“How’re you doing Steve?”

“Not great. But how’s your shoulder healing?”

Steve made friends everywhere he went, from the Safeway clerks he knew by name, to the orderlies, nurses and doctors in the oncology ward and chemo unit, to friends at Bible Study Fellowship and at church.

We miss Steve. Conversations, shared memories, and his humor. He had two memorable caps he wore often: one embroidered with “Chemosabe;” the other with a fringe of fake red hair sticking out the top. Steve could laugh at himself as well as at, and with, others.

I expect some of you are either experiencing your own grief over the loss of a loved one, or know someone who is grieving this Christmas season. Somehow all the “firsts” hit especially hard as the loved one’s absence leaves a gaping hole as we go through the motions, hearts numb, minds unfocused, eyes either wet from unstoppable tears or dried out from the sobs that have already wracked our bodies.

So I thought I would repeat a blog I wrote two years ago.

It was Christmas, 2005. Eighteen days after my husband had moved from my arms into the waiting arms of Jesus.

All I wanted to do was crawl under a warm blanket for about three years, until the aching void in my heart had eased, the elephant on my chest been removed. But you can’t sidestep grief. I slept about eleven hours a night, often with a two or three-hour nap in the afternoon. The ache felt so HEAVY.  It weighed me down. In a daze, I moved from one thing to another, planning and communicating with friends about his memorial, filing for insurance and social security benefits, and taking care of immediate needs.

I thought my life was over. “How do you go on when half of you has been ripped away?” I sobbed. And yet, the very day of Jerry’s death God gave me Jeremiah 29:11 to claim as my own: “For I know the plans I have for you, says the Lord, plans for good and not for evil, to give you hope and a future.” I knew that withdrawing into myself would not honor either my Jerry or my God. I stumbled on, with a deep void I thought would never leave my heart, tears accompanying me to bed and again on waking, the body pillow I hugged a very poor substitute for that living, breathing man beside me. And yet, the God who is FAITHFUL and TRUE promised never to leave nor forsake me.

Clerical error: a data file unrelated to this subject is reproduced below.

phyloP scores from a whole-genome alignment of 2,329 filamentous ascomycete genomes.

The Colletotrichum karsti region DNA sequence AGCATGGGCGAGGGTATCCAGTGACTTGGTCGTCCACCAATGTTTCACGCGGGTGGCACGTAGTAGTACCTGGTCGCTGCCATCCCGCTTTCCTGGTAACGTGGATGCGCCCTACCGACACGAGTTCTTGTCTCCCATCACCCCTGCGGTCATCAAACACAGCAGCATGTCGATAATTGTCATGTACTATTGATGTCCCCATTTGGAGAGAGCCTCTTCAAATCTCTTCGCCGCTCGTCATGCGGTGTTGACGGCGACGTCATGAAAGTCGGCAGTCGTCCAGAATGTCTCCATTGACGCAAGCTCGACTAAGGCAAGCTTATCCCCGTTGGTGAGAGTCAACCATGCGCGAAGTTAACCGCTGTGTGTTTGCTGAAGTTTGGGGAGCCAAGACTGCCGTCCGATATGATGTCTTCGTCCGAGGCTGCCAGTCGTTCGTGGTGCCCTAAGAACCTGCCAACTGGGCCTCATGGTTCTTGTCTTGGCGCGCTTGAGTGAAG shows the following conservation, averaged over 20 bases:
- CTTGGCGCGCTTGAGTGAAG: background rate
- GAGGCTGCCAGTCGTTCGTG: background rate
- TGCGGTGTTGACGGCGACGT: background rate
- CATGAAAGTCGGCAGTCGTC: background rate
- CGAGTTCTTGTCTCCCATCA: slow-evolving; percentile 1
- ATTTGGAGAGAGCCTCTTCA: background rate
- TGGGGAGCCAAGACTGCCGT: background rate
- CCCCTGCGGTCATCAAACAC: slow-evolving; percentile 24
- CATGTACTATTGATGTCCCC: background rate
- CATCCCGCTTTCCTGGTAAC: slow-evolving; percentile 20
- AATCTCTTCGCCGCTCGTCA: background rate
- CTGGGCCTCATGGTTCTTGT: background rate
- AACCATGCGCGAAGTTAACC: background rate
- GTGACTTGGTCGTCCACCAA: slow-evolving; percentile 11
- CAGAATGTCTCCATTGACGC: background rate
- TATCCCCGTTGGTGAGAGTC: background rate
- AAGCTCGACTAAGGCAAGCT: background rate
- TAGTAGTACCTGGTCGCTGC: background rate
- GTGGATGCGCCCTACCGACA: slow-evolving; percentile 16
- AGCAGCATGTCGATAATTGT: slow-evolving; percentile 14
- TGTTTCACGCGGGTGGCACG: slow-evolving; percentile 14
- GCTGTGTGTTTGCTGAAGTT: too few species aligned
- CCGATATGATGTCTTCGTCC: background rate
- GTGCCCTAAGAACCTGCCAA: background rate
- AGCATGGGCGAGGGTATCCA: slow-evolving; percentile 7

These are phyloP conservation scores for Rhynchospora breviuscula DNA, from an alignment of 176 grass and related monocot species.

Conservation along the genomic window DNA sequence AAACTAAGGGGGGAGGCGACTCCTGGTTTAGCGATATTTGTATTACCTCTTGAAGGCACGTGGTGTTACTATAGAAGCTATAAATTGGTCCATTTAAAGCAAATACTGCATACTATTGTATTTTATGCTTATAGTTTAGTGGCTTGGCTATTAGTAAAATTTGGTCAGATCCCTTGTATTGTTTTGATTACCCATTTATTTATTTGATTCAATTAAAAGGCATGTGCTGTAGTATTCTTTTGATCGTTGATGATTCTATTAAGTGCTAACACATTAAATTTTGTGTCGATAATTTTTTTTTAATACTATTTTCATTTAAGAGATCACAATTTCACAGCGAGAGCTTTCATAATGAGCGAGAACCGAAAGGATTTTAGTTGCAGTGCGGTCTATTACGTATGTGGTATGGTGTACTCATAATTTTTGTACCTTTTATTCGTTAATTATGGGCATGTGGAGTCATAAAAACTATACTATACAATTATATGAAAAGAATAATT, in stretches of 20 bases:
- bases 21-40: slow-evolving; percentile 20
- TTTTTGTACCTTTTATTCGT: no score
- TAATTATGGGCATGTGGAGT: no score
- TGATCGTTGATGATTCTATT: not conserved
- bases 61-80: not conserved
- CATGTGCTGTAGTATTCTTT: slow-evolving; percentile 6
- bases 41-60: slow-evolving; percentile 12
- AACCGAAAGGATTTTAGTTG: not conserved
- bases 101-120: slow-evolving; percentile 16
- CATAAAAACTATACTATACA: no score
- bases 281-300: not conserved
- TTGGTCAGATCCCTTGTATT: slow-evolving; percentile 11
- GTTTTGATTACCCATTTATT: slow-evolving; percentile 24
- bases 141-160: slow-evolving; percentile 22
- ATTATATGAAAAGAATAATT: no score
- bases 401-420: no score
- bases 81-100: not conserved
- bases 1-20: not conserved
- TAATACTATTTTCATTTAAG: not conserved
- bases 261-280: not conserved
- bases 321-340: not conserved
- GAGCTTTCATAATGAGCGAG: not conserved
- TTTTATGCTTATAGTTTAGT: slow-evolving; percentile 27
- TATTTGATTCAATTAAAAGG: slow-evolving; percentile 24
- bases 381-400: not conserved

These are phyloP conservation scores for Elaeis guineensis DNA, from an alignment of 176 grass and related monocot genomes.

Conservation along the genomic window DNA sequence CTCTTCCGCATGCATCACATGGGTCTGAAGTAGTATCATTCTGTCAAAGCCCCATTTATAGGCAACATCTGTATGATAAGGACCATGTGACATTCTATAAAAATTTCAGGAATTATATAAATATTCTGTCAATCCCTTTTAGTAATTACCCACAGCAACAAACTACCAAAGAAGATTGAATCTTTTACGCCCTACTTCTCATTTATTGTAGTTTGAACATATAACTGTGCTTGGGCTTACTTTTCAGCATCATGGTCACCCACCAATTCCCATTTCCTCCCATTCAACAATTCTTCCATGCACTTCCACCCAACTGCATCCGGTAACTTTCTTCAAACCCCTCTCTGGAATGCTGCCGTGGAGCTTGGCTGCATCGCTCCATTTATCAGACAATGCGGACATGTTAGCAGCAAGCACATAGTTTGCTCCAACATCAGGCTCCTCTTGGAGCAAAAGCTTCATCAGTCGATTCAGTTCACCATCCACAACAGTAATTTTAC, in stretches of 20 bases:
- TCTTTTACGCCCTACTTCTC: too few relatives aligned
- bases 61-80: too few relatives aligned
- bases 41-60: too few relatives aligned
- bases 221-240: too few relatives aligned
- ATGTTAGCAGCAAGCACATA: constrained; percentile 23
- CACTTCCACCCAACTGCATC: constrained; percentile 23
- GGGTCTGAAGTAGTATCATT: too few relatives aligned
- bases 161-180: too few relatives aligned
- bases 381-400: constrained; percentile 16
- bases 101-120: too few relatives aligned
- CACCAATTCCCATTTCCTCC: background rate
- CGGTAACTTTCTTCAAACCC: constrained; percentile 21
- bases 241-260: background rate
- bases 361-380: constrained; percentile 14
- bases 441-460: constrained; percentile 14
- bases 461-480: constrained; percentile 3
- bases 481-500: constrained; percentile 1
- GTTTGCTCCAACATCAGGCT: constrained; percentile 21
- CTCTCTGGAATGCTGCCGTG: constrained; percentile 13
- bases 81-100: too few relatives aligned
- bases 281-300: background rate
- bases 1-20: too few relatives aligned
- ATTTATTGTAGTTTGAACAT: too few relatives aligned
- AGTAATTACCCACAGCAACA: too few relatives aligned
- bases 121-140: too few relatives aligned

I felt His care through family and friends who loved on me, who didn’t try to “fix” me, who let me cry or talk or be silent or a distant guest, lost in my own thoughts as others laughed and talked around me. My brothers supported me in a myriad of ways during and after Jerry’s death. My nephew and niece, who rented an apartment from me, came to my back door every night for weeks, to check in and hug me. My sister-in-law and niece prepared and froze quite a few individual meals for me. On each Tupperware container was a scripture or note of encouragement. And, having been widowed three years earlier herself, Mom listened and prayed and grieved along with me.

A very loving note from my then five-year old niece

A very loving note from my then five-year old niece

As we celebrated Jerry’s life a few weeks after his death, I knew my family and many friends who also loved Jerry, grieved with me. But two days later, during our family Christmas, I felt like I was in a bottomless hole. With hollow, red-rimmed eyes, I watched others open gifts. Their muted affirmations of thanks swirled around me. I wasn’t quite “there.” This was my first Christmas in 24 years without his love, laughter and teasing, his presence, his gifts, and gifts for him. It seemed surreal that life could continue when mine had been so radically altered.

It must have been hard for my loving family to watch me, as they reached out to me with hugs and tears throughout the day. They were dealing with their own loss, of a son-in-law, brother-in-law, and uncle.

Friends expressed love in a variety of ways. The day after Christmas, a dear friend sat on the floor in front of me and listened. The first person to whom I told the whole story of Jerry’s last day on earth, she loved me by squeezing my hand and murmuring words of compassion as I spoke.

How about you? Are you lonely this Christmas? Can you reach out for help, to a friend, a local church, a counselor? Be with people who will allow you to grieve at your own pace and in your own way?

Conversely, if you know someone who is having a hard time this Christmas, look for ways to encourage them.

  • Don’t try to “fix” your friend. Listen meaningfully and hug appropriately.
  • And oh, avoid giving advice (unless asked) or telling the person “this must have been God’s plan.” A woman approached me very soon after Jerry’s death, asking “What is the Lord teaching you through this time?” She must have caught my look, which said “Teaching me? Friend, I’m just barely hanging on by my fingernails.” “Spiritualizing” is NOT helpful. Listening IS.
  • Prepare a meal, or invite them to attend something with you. (And if they say no, ask again later–they may not have been ready yet to do anything public.)
  • Send a card or note telling them you’re thinking of them.
  • Offer practical help, such as grocery shopping, a ride to an appointment, or help finding resources such as grief recovery groups.